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How an overshirt should fit

How an overshirt should fit

When is a shirt not a shirt? It might sound like a riddle, but it’s actually the key to getting dressed right now. It used to be that by the time the clocks went back, the colder weather was here to stay. But this year, you’ve probably not dusted off your coat yet. Which means you need something that’s going to keep out the chill without cooking you on your commute.

“The overshirt a really easy item to wear,” says Thread stylist Alexander McCalla. “Like a lot of the best menswear it has its origins in the military as a fatigue shirt, but that means it suits literally every guy.” Since it’s got ideas about being a jacket, overshirts are significantly heavier than the shirts you wear to work. That means it shouldn’t fit like a shirt, either. “To work as an in-between option, it needs to sit over a tee or sweatshirt and go under an overcoat when the weather cools.” Here’s how to get it right.


One of the best things about overshirts is their ability to be worn open or closed, so you need to treat the collar like that of a casual shirt and leave some room around the neck. You won’t be wearing it with a tie, so at least a couple of fingers-worth.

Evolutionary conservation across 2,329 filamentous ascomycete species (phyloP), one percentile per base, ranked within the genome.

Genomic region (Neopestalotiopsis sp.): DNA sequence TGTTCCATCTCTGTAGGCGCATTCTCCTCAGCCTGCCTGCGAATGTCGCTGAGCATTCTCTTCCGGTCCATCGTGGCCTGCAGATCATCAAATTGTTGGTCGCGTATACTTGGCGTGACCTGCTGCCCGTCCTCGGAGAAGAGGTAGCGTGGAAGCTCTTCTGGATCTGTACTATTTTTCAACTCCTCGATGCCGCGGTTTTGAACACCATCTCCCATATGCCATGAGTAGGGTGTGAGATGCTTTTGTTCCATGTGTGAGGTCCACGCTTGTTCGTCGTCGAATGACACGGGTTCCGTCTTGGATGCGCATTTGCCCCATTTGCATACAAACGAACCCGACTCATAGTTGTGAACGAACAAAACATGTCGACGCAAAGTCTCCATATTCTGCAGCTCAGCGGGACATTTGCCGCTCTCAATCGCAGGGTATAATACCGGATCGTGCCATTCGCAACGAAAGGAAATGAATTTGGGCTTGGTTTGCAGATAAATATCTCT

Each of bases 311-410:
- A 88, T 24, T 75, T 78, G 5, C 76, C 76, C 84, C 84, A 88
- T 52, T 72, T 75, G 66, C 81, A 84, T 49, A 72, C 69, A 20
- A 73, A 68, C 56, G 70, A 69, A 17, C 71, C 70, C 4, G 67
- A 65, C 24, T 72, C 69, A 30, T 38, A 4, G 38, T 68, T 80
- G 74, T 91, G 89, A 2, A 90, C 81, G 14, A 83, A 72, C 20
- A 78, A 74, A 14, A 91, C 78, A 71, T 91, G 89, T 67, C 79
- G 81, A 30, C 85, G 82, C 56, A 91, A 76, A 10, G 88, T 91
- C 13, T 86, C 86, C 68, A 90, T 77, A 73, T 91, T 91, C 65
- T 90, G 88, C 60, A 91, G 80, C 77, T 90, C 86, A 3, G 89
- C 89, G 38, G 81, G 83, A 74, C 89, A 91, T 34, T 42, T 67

Think closer to a blazer than a shirt when it comes to the shoulders. The seam should sit on or just below where your shoulder meets your arm, with the fabric flat along your shoulder. Try it with a tee and then a sweatshirt to make sure it works in any weather.


Because the overshirt can either be outerwear or underlayer, you need it to lie flat on the chest when done up but with enough room for something to go under. You want flattering, form-fitting.


Other than being big enough for your arm to fit in comfortably, the best way to judge the fit of the sleeve is where it falls on your hand. It should end just at the end of your wrist, so that it sits under a jacket but covers a jumper.


Much like a casual shirt, the hem should finish just below the waist but above the top of your hips. Think denim jacket territory.